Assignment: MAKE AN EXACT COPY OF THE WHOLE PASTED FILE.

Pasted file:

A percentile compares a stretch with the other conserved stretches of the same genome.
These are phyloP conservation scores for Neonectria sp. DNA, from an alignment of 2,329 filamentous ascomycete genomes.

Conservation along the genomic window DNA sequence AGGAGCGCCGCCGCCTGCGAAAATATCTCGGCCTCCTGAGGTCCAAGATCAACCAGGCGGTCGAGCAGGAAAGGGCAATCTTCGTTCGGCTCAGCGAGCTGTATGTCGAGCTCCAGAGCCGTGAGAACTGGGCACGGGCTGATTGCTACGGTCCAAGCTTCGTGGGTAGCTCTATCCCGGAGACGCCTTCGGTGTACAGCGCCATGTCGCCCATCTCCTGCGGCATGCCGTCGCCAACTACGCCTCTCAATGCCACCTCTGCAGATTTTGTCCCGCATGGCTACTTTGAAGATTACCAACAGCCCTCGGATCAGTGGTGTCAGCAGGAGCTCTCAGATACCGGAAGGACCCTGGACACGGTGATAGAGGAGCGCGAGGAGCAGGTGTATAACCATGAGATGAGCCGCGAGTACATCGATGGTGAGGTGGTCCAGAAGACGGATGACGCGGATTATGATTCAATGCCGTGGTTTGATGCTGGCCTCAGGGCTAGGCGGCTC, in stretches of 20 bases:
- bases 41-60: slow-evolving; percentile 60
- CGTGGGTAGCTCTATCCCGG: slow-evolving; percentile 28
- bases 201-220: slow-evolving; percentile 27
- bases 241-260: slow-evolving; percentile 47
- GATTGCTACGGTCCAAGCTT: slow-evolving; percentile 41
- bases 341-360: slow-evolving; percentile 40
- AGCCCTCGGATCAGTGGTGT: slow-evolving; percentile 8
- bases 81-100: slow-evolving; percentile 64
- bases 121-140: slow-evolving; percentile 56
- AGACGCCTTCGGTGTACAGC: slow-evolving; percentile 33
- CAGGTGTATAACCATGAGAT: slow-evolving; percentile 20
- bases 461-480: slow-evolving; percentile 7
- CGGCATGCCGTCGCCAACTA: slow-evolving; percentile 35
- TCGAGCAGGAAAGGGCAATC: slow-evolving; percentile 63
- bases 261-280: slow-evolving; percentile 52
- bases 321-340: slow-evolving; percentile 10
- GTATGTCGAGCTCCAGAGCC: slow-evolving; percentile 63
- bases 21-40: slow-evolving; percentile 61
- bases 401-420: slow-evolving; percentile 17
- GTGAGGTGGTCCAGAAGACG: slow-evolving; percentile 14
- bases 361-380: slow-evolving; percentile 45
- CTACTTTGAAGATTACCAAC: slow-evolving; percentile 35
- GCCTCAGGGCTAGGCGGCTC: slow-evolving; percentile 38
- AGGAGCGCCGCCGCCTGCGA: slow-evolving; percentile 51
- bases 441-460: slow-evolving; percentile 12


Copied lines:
A percentile compares a stretch with the other conserved stretches of the same genome.
These are phyloP conservation scores for Neonectria sp. DNA, from an alignment of 2,329 filamentous ascomycete genomes.

Conservation along the genomic window DNA sequence AGGAGCGCCGCCGCCTGCGAAAATATCTCGGCCTCCTGAGGTCCAAGATCAACCAGGCGGTCGAGCAGGAAAGGGCAATCTTCGTTCGGCTCAGCGAGCTGTATGTCGAGCTCCAGAGCCGTGAGAACTGGGCACGGGCTGATTGCTACGGTCCAAGCTTCGTGGGTAGCTCTATCCCGGAGACGCCTTCGGTGTACAGCGCCATGTCGCCCATCTCCTGCGGCATGCCGTCGCCAACTACGCCTCTCAATGCCACCTCTGCAGATTTTGTCCCGCATGGCTACTTTGAAGATTACCAACAGCCCTCGGATCAGTGGTGTCAGCAGGAGCTCTCAGATACCGGAAGGACCCTGGACACGGTGATAGAGGAGCGCGAGGAGCAGGTGTATAACCATGAGATGAGCCGCGAGTACATCGATGGTGAGGTGGTCCAGAAGACGGATGACGCGGATTATGATTCAATGCCGTGGTTTGATGCTGGCCTCAGGGCTAGGCGGCTC, in stretches of 20 bases:
- bases 41-60: slow-evolving; percentile 60
- CGTGGGTAGCTCTATCCCGG: slow-evolving; percentile 28
- bases 201-220: slow-evolving; percentile 27
- bases 241-260: slow-evolving; percentile 47
- GATTGCTACGGTCCAAGCTT: slow-evolving; percentile 41
- bases 341-360: slow-evolving; percentile 40
- AGCCCTCGGATCAGTGGTGT: slow-evolving; percentile 8
- bases 81-100: slow-evolving; percentile 64
- bases 121-140: slow-evolving; percentile 56
- AGACGCCTTCGGTGTACAGC: slow-evolving; percentile 33
- CAGGTGTATAACCATGAGAT: slow-evolving; percentile 20
- bases 461-480: slow-evolving; percentile 7
- CGGCATGCCGTCGCCAACTA: slow-evolving; percentile 35
- TCGAGCAGGAAAGGGCAATC: slow-evolving; percentile 63
- bases 261-280: slow-evolving; percentile 52
- bases 321-340: slow-evolving; percentile 10
- GTATGTCGAGCTCCAGAGCC: slow-evolving; percentile 63
- bases 21-40: slow-evolving; percentile 61
- bases 401-420: slow-evolving; percentile 17
- GTGAGGTGGTCCAGAAGACG: slow-evolving; percentile 14
- bases 361-380: slow-evolving; percentile 45
- CTACTTTGAAGATTACCAAC: slow-evolving; percentile 35
- GCCTCAGGGCTAGGCGGCTC: slow-evolving; percentile 38
- AGGAGCGCCGCCGCCTGCGA: slow-evolving; percentile 51
- bases 441-460: slow-evolving; percentile 12